Many MBA applicants feel that they are purchasing a brand when they choose a school, but the educational experience at the business school is crucial to your future, and no one will affect your education more than your professors. Each Wednesday, we profile a standout professor as identified by students. Today, we focus on Peter L. Rodriguez from the University of Virginia’s (UVA’s) Darden School of Business Administration.
Peter L. Rodriguez (“Global Economies and Markets”) has three areas of expertise: international trade and development, international business and corruption and ethnic entrepreneurship. He has used his PhD in economics from Princeton University to study investing—coediting the book Angel Investing in Latin America (Darden Business Publishing, 2005)—and is currently the associate dean for international affairs and director of the Darden Center for Global Initiatives. In 2008, Rodriguez received an award for outstanding teaching at Darden, and in 2007, he won the school’s John Colley Award, which recognizes those who perpetuate Darden’s tradition of close interactions between professors and students. He has written seven cases for Darden on topics ranging from the recent economic difficulties in the United States to financial challenges emerging in Vietnam to the effects of corruption and the economic impact of Hurricanes Katrina and Rita. Because of his personal interest in business developments in Latin America and Africa, Rodriguez has both planned and participated in Global Business Experiences (courses in which students travel to countries outside the United States to explore the culture and business environment there firsthand for several weeks) to countries in those areas.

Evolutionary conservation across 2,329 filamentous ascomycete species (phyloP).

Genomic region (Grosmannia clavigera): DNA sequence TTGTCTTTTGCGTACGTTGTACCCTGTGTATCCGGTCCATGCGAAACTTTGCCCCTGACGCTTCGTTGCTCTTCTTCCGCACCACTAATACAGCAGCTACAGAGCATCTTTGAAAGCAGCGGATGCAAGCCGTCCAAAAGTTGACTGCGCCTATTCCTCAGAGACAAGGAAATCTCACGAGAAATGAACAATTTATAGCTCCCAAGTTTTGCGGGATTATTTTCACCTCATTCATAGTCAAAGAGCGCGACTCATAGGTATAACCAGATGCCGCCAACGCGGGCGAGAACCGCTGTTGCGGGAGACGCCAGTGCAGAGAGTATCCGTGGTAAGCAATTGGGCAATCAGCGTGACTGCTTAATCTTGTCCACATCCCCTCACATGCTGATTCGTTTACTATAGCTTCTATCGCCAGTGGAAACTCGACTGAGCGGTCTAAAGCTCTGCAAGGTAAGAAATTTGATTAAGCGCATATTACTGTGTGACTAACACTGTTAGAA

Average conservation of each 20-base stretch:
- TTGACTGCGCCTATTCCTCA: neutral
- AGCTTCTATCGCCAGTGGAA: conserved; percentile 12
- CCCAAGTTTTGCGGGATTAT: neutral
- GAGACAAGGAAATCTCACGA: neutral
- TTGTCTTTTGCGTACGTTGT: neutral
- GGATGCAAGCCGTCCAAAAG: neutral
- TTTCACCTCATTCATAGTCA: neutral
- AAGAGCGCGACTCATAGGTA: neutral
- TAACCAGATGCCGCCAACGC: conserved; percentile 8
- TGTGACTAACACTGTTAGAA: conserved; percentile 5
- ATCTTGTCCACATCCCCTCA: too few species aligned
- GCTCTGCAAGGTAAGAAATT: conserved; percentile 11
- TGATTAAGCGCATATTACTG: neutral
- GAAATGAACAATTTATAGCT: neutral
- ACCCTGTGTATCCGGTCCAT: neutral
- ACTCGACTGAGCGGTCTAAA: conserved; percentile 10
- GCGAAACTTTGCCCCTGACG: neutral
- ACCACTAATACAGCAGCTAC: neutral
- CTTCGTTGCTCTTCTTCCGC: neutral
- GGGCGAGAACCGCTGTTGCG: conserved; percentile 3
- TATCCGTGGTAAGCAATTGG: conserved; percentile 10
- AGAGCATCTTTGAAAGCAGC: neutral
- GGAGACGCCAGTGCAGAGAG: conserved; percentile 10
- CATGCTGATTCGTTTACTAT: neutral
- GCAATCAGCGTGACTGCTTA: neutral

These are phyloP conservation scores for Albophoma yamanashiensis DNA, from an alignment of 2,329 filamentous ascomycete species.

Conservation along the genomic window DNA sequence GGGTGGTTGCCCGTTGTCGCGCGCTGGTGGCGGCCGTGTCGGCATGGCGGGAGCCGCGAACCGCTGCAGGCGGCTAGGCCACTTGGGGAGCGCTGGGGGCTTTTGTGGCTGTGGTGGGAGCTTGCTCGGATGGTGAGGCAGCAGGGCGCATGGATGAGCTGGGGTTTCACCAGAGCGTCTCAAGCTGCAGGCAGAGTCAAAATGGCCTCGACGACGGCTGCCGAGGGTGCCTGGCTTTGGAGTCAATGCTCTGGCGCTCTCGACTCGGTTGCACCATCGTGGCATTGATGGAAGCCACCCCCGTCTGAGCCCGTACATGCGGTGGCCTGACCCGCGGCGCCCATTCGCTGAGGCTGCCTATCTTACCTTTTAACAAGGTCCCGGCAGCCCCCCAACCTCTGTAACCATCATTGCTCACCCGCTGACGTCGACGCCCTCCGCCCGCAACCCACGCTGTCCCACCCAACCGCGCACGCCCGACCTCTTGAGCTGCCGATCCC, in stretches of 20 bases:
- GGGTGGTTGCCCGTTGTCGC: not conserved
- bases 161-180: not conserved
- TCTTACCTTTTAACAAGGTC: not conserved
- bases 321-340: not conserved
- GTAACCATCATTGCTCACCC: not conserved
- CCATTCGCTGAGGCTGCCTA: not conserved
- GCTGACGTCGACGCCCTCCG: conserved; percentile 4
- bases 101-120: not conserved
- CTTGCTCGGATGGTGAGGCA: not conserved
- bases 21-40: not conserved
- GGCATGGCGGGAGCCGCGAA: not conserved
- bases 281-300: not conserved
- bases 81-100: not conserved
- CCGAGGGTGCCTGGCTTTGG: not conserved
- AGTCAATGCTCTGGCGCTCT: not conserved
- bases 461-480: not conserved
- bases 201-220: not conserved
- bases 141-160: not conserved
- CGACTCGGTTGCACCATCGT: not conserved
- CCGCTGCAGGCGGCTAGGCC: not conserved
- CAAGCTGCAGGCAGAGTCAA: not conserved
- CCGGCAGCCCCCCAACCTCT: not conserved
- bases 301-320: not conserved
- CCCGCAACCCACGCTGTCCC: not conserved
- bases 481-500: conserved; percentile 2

Students with whom we spoke view Rodriguez, known to many as simply “P-Rod,” as a very caring professor who pays special attention to each student, asking after their families and remembering their concerns. One second year described him to us as “one of the most loved professors [at Darden].” And an alumnus with whom we spoke described Rodriguez as “very funny, very articulate, not dry” but added that “he asks tough questions.” This graduate also noted that Rodriguez is very patient with students, helping each to probe deeply for answers and thereby guiding them to deeper insights. “He fills the room with kinetic energy when he walks in,” said an alumna we interviewed. “He understands who gets it and who doesn’t.”
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